Data sheet information for the Z5U.  The Z and 5 are the low and high charted limits of temperature which are +10 to +85 degrees C.  The U states that the capacity will vary from +22% to –56% over the temperature range.  That’s the charted range.  Anything beyond will vary radically more.

  

The Polypropylene film capacitors vary <=2% over a wider temp range and the capacity does not vary with voltage whereas the capacity of the Z5U will vary up to 60% over the voltage range, +22% to -56% over the temperature range, and an additional 20% due to aging.  Class 3 ceramic capacitors age loosing approximately 5% of their capacity each decade; the film caps do not age. 

  

HOW THE SWITCH LOGIC WORKS:

  

The .5Kc position:  The capacitors on the band width switch control the position of the filters center point and the resistors flatten the response.  Example:  The .5Kc position shorts around all of the capacitors.  This is the unaltered center of the band pass and the point that you aligned first.  It is 50.75Kc and is 500 cycles wide.  This covers 50.500Kc to 50.1000Kc at the 6db point with the carrier at 50.000 Kc.  The 6db audio band pass is from 500 cycles to 1000 cycles.  

  

The 1Kc position:  Introduces all of the capacitors paralleled on the switch in series with the fixed cap reducing the effective capacity moving the band pass center upward and removes the short around, increasing the center frequency to 51.000Kc but does not add resistors yet.  However the change from short to capacitors does widen the band pass to 1Kc.  This expands the audio band pass to 500 and 1500 cycles.    

  

The 2Kc Position:  Removes a .01uf capacitor moving the center point to 51.500Kc and adds a 180 ohm resistor widening the band pass to 2Kc, creating a band pass from 50.500Kc to 52.500Kc at 6db rendering an audio band pass of 500 to 2500 cycles.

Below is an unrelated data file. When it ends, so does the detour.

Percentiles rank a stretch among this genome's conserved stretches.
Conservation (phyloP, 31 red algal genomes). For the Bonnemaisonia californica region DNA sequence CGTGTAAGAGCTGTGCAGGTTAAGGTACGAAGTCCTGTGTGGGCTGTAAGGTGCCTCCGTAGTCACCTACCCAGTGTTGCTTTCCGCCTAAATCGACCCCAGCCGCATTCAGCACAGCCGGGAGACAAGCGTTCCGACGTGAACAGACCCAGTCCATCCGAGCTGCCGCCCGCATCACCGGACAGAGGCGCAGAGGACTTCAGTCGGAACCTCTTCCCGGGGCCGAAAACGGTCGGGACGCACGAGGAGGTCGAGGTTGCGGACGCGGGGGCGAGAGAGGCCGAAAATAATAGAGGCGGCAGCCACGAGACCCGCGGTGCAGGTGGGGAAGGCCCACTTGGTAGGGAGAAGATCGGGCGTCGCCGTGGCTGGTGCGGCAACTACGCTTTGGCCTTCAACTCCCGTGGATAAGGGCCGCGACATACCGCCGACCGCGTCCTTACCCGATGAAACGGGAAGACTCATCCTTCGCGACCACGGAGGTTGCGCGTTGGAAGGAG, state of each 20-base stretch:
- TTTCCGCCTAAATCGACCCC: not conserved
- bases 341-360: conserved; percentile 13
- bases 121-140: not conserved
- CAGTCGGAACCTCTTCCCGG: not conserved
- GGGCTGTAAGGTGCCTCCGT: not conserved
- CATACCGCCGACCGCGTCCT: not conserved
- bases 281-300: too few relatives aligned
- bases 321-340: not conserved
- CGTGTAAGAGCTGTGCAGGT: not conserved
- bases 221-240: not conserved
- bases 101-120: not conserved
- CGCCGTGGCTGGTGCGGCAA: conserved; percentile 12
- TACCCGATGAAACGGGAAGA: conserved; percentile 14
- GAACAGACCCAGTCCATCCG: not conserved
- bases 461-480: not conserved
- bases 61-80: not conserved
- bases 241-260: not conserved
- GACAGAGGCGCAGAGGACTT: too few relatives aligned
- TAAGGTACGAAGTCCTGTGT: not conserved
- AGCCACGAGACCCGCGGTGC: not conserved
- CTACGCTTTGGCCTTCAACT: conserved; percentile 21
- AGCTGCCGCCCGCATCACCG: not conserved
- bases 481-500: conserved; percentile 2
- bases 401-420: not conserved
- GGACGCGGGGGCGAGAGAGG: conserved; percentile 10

The 3Kc position:  Removes the .0047uf capacitor moving the band center to 52.000Kc and adds a 220 ohm resistor rendering a band pass from 50.500Kc to 53.500Kc for an audio band pass of 500 to 3500 cycles.  

  

The 5Kc position:  removes the last .01uf cap re-inserts the .0047uf capacitor and adds a 390 ohm resistor.  This moves the band center to 53.000Kc and widens the band pass to 5Kc creating a band pass of 50.500 Kc to 55.500Kc for an audio band pass of 500 to 5500 cycles. 

  

The above paragraph says it all as to why the Z5U is a design error.  The variation in capacity with temperature, voltage, and age disqualifies it.  The band width center positions will not remain where they should be using the ceramic capacitors.

  

I hope this helps and hope you change those caps out for Polypropylene.  That is a fine instrument --- keep it that way.

  

Kindest regards Jim K9AXN

 

ADDITIONAL INFORMATION:

If you should choose to replace those capacitors, Please measure them before you remove them.  The front .01uf is disconnected when the switch is in the 2Kc position and the second when in the 5Kc position.  Measure when cold and when it reaches operating temperature --- after an hour.  The .01uf should measure .0082 cold and .00074 warm.  They don’t affect the 500 cycle position because it is a short around the capacitors, however the other positions will overlap each other to varying degrees.

 

Here’s an interesting experiment.  After you remove the ceramic caps, put them in your oven at 280 degrees for 2 hours then take them out and let them cool and settle for 48 hours.  Now for the magic.  Measure the capacity.  They will be .01uf like new and the aging process begins again ---  5%/decade.  

 

The baking process does not harm them, the MFRS used to alter the capacity to the target value by baking them.  You would always find a 10% capacitor at =< 2%.        

 

The aging process combined with non-linear –4000 ppm Temp comp personality of the Z5U Ceramic will result in the .01uf cap becoming a .0074uf Cap and will do nothing but get worse over time.

 

NOTE:  The four paper looking capacitors are not paper but high quality Mylar film.  If you have already replaced them with Ceramic, remove them and replace with them with Polypropylene.  C100 and C111 are timers for the fast AGC which controls the first RF amplifier.  Using ceramic caps relegates the fast AGC to a second rate performer.  All of those Mylar caps were deliberate choices used in critical circuits requiring linear time constants.  The Z5U is patently non-linear in every sense and should not be used. 

 

Kindest regards Jim K9AXN

COPYRIGHT  James Liles